Rummaging through his bag for his water sipper, Lakshya fills us in on the little things that players are now constantly mindful of, like not sharing belongings or equipment. Sports Authority of India's SOP suggesting that players use their own shuttles, though, has been tough to put into practice in regular, serious sparring. "In smaller clubs, they are colour-coded and players only pick up shuttles assigned to them, but it's not practical at the scale and intensity we train at," says Sagar Chopda, coach at the academy. He's feeding shuttles to senior Indian doubles player Ashwini Ponnappa at the far end of the playing hall. The two-time Commonwealth gold medallist has her knees bent at a 45 degree angle, her non-racket left foot a step forward and her racket held up at waist level, as she puts away flick serves while maintaining a stationary position. Recuperating from a calf injury, she has her sessions light now, primarily focused on two-corner movements and standing strokes.
Now with the academy asking players to maintain a three-metre distance between each other, the water-break player huddles are thinner. "Out of force of habit, players can wipe their foreheads off sweat and drop it on court or sit together post sessions, which we try to minimize as much possible. Unless they're living in the same house, players have been asked not to travel together to and from the academy," says Chopda. Putting the emphasis on self-regulation, if a player has symptoms or even a cold, they are obliged to inform coaches and stay out of training. They've also been advised not to eat out or visit friends' homes. "We don't want to be policing our players. We've briefed them about the safety guidelines and reminded them that what they have now, which many others across sport still don't, is the chance to train. They shouldn't scuttle it by being careless," says Vimal.
"Players won't forget their strokes if they don't train for a few months, but their reaction time can get slower. It's what we're trying to recover now." Vimal Kumar, head coach and director, PPBA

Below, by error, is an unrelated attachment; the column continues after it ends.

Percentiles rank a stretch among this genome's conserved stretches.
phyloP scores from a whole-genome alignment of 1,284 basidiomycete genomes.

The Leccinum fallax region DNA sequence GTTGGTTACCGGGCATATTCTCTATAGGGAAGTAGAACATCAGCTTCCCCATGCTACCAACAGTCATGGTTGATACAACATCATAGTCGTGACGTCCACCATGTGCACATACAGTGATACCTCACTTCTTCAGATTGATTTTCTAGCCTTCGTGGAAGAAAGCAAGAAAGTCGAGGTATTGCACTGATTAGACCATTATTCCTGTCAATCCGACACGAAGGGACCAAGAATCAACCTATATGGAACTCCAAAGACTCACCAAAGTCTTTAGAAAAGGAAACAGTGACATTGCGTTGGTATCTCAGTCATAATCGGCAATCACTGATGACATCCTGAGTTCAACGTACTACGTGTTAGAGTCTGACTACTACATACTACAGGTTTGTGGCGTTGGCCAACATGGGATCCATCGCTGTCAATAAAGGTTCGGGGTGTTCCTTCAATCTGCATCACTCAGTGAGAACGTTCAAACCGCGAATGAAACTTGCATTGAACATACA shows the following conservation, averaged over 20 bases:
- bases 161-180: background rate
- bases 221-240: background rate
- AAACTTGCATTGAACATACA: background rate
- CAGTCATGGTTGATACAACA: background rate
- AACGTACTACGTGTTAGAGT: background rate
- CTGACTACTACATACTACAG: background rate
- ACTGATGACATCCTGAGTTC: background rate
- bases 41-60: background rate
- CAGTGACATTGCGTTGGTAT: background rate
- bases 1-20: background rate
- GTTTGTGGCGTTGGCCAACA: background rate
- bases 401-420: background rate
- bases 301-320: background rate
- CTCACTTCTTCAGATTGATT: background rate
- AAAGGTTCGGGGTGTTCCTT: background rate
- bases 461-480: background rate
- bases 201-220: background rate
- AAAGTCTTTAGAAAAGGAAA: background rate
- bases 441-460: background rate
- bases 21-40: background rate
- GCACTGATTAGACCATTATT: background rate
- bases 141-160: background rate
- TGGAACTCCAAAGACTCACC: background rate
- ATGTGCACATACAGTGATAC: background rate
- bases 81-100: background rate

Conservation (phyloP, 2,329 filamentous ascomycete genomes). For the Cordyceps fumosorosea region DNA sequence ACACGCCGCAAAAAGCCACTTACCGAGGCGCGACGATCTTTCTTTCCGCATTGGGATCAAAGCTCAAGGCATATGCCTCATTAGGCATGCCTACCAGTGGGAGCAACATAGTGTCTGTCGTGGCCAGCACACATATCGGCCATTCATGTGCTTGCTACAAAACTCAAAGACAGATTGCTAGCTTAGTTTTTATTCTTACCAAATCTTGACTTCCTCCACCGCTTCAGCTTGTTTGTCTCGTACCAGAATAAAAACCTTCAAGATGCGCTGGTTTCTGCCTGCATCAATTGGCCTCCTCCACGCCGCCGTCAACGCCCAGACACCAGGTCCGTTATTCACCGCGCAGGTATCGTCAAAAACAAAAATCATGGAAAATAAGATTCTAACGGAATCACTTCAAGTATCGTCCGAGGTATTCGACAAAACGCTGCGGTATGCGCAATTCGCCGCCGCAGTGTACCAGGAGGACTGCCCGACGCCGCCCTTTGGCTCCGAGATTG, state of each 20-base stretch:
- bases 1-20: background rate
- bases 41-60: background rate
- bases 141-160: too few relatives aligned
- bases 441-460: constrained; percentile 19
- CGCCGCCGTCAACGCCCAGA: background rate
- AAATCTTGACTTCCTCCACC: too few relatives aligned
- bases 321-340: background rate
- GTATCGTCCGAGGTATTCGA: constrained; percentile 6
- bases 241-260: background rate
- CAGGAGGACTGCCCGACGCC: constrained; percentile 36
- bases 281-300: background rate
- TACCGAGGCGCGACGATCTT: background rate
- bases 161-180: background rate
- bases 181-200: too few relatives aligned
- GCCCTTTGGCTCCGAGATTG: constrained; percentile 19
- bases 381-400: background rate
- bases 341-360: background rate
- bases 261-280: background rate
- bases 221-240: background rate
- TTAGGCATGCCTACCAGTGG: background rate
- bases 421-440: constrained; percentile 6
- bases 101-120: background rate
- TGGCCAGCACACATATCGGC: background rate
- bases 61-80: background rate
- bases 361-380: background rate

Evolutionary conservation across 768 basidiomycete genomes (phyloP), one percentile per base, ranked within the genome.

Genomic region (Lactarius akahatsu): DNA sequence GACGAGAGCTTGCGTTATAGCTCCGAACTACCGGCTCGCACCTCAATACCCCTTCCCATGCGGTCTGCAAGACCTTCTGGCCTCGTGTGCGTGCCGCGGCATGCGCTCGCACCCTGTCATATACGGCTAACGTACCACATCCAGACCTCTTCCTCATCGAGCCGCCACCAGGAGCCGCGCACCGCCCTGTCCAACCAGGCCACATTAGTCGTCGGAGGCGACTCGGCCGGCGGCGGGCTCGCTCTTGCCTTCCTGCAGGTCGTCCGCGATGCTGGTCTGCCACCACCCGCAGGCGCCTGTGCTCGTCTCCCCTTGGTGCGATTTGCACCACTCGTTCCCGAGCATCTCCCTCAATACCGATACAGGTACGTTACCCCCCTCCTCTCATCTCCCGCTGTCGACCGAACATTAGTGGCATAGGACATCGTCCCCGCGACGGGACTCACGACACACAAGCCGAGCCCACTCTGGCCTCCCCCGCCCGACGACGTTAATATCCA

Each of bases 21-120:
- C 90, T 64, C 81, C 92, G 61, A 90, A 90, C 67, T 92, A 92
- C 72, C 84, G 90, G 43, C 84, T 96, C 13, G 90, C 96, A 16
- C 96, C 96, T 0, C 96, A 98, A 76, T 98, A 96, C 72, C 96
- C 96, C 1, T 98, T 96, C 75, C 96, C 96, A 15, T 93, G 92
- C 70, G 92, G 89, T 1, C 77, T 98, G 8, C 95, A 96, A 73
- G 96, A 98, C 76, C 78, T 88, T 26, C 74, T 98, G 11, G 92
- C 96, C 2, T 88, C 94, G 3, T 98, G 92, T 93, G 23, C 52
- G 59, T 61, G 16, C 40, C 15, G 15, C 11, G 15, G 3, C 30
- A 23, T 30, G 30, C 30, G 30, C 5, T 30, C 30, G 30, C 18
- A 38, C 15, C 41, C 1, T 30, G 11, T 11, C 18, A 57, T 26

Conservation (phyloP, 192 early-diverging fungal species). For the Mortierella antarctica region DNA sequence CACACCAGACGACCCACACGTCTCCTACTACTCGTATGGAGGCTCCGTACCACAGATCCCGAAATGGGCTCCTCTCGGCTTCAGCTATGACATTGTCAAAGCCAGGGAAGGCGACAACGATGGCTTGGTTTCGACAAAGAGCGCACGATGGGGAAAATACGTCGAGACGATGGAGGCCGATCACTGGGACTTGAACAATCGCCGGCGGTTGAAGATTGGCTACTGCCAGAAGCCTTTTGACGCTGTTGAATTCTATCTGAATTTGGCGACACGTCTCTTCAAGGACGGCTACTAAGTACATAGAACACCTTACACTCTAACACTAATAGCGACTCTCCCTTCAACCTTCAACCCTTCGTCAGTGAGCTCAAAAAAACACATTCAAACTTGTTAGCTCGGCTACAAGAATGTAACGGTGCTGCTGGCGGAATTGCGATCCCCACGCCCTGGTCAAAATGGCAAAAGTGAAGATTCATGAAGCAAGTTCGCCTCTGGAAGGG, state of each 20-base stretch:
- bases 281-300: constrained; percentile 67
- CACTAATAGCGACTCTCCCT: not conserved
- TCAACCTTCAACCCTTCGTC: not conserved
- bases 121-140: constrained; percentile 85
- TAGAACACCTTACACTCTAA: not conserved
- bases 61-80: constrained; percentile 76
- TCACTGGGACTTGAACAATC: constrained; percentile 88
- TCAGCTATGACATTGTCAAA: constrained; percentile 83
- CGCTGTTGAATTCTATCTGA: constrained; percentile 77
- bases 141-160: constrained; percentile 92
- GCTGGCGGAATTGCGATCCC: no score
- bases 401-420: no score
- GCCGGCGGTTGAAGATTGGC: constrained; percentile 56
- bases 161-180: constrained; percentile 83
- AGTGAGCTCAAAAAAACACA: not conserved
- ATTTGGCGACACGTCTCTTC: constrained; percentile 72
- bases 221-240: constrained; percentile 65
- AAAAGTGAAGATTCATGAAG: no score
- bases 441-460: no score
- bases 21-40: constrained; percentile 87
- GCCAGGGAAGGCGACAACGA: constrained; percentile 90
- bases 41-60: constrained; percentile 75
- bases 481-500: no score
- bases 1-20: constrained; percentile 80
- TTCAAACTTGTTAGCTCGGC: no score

Push to play
Vimal is removed from the general vexation around the pandemic. He believes holing up elite athletes in their homes, away from tournaments and training venues is doing serious disservice.
Badminton England is in touch with Vimal, who spent a chunk of his playing career in the country, seeking him out for restart suggestions. "They're looking at June 7 as a possible date now for training resumption but they're yet to take a call," he says. "I've shared with them how we are going about things here. There are no secrets. Everyone wants to begin somewhere and now is the right time."
The academy's outstation athletes -- who largely fall between ages 13 and 16 -- are also now itching to be back. Vimal, though, has requested them to wait until quarantine norms for inter-state travel are relaxed. From running at 20 per cent strength currently, once more players pour in, sessions will have to be further staggered and living arrangements tweaked. Most of the players live in groups of seven or eight, which may have to be broken down.
"There's no reason to go bonkers over the top athletes. These are young, healthy individuals with high immunity levels we're talking about. Elite athletes have standards to maintain and a responsibility to their sport. They can't be asked to wait around till a vaccine is available. They'd fold up by then," says Vimal.
He supports parent body BWF's plan to resume the circuit in August for the larger message it's sending out to players. Vimal plans to conduct internal tournaments at the academy to keep players on their toes. "Whether you're a coach or an administrator, what you can do now is give players hope. Encourage them to train, rather than sit at home and give up on any events taking place at all."
Lakshya, too, agrees that the revamped calendar with competitions starting in two months' time has suddenly propped up a goal before him. "At the start I thought to myself, this is it...the next nine months are gone. It's hard to stay motivated when there's nothing ahead. I'm not overthinking travel right now. I'll just be happy to play wherever I can."
The training session wrapped up, players promptly break off and load into their vehicles. There's no hanging around by the bottom of the stairs or the side of the curb after hours for backslapping small talk. That has now crossed over to a strictly online activity. A small price, they'd vouch, to be back on court.